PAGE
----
5 Tips For Managing Big Facebook Campaigns

by George Konetes | Oct 14, 2014 | Digital

When you run a small Facebook campaign, things are simple, variables are few, and measurement is easy.  But as you scale up, there are layers of complexity that are invariably added to the mix. Some people would recommend just setting up a small campaign and increasing the spend; and that’s an option, but there is a lot more potential here.  If you handle a big spend wisely, you can be drastically more efficient and effective.

1) Target Target Target

Targeting the right audience is always critical, for big or small campaigns.  But it’s actually easier to target a small niche audience than a larger niche audience.  If you’re looking for campaign reach into the millions, you need to re-think your targeting.  Ideally, you want your target audience to be at least 400% larger than the total number of people you plan to reach.  Since Facebook only serves ads to active online users — instead of total existing users — you must be sure there is a large enough pool of active users to get optimum efficiency out of your buy.

2) Test Small Before You Go Big

Testing is not just important, it is critical.  I recommend setting aside about 10% of your budget for testing.  But also set aside time for testing.  If the full campaign needs to roll out in 30 days, testing needs to start next week.  Plan a few weeks for testing from day one.  A month of testing is even better.

In my experience you cannot get a pulse on a concept with less than a week of this measured experimentation.  Two weeks is better. I recommend a “wide net” initial two-week test; refine your test campaign and test for a second two weeks.  Then pick the top performers and launch into the full campaign. Keep in mind that, even in the full campaign, you never stop testing and optimizing.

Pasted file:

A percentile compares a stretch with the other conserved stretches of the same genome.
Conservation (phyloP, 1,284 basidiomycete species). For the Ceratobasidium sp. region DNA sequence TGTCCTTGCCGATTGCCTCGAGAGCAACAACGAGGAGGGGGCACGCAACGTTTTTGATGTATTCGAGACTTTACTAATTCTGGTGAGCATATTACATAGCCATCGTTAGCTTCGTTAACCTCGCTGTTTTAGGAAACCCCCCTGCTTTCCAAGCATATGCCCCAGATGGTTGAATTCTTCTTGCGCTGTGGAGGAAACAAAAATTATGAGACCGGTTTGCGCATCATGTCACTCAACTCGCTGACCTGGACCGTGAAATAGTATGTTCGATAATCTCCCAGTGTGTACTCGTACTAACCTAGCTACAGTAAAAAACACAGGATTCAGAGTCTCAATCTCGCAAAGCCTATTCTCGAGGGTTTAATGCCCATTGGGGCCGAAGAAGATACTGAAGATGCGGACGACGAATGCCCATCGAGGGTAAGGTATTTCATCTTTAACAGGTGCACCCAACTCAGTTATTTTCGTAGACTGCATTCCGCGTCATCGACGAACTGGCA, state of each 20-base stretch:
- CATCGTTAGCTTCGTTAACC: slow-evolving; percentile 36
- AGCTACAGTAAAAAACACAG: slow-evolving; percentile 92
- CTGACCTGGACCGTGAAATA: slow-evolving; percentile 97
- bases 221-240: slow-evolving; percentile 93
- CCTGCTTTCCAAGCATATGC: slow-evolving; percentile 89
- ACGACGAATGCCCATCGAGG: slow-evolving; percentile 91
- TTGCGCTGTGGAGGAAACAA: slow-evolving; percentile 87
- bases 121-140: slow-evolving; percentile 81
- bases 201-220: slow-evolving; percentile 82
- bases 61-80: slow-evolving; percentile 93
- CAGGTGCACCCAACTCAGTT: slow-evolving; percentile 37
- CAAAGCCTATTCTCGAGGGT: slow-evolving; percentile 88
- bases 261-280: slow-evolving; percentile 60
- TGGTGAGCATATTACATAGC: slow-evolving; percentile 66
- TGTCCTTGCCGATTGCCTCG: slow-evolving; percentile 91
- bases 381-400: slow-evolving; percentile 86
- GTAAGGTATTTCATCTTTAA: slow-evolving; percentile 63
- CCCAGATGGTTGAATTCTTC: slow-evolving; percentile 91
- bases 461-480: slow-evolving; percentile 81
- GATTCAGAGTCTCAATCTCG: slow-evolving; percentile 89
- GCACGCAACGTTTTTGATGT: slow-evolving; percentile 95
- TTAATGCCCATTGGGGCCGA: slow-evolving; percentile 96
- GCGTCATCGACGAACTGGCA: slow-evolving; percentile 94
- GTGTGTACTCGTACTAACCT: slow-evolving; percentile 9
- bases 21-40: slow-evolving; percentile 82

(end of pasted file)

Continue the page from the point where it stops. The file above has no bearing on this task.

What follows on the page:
3) Lots of Combinations

When you go to test, include numerous creative combinations and options.  You will occasionally be surprised which options will be the top performers.  Have multiple sets of copy and plenty of images. And do not be afraid to try every available permutation of text and pictures, or at least the ones that make sense.

If your final campaign will consist of 10 ads, I recommend testing no less than four options for each of the 10 — so 40 total options.  Ideally, you will test more.  For the first two weeks of testing, you will have 40 options; for the second two weeks, you will optimize down to 20 options, and then you will launch the campaign with the best 10 options.  You can pair down further as needed.

4) Naming & Organization

Do not, I repeat, do not go with the default campaign and ad set names.  Create descriptive and detailed names for everything.  When you set up a campaign, you may think that you will remember what was in ad set 1 and ad set 2, but after a week of running tests and data your brain will be scrambled.  Label and even date each campaign and ad set.  Then when you go to report on things, match those labels directly to your report. The report at the end will be so much easier if you labeled well at the beginning.

5) Allow Time For Auto-Optimization

When you set up an ad, you can choose the action that Facebook should optimize for: post engagement, website clicks, purchase conversions and so on.  I recommend selecting and setting up the appropriate optimization parameters.

Keep in mind it is in Facebook’s best interest for your campaign to succeed, since they want to avoid you taking your budget elsewhere. So if you tell them what you need to optimize for, set up the appropriate tracking codes, and give it some time, they usually do a very good job at it. This instantly sets things going in the right direction and there are long-term benefits.

I usually see auto-optimization make significant improvements over the course of weeks, not days. But keep in mind that auto-optimization only helps by a few percentage points, so you need to work to be sure you are in the right range before setting anything on autopilot. Also, this never takes the place of manual optimization in terms of creative, target audience, and timing.

Big Facebook campaigns are part science and part art.  Plan for both, and win big.

George Konetes

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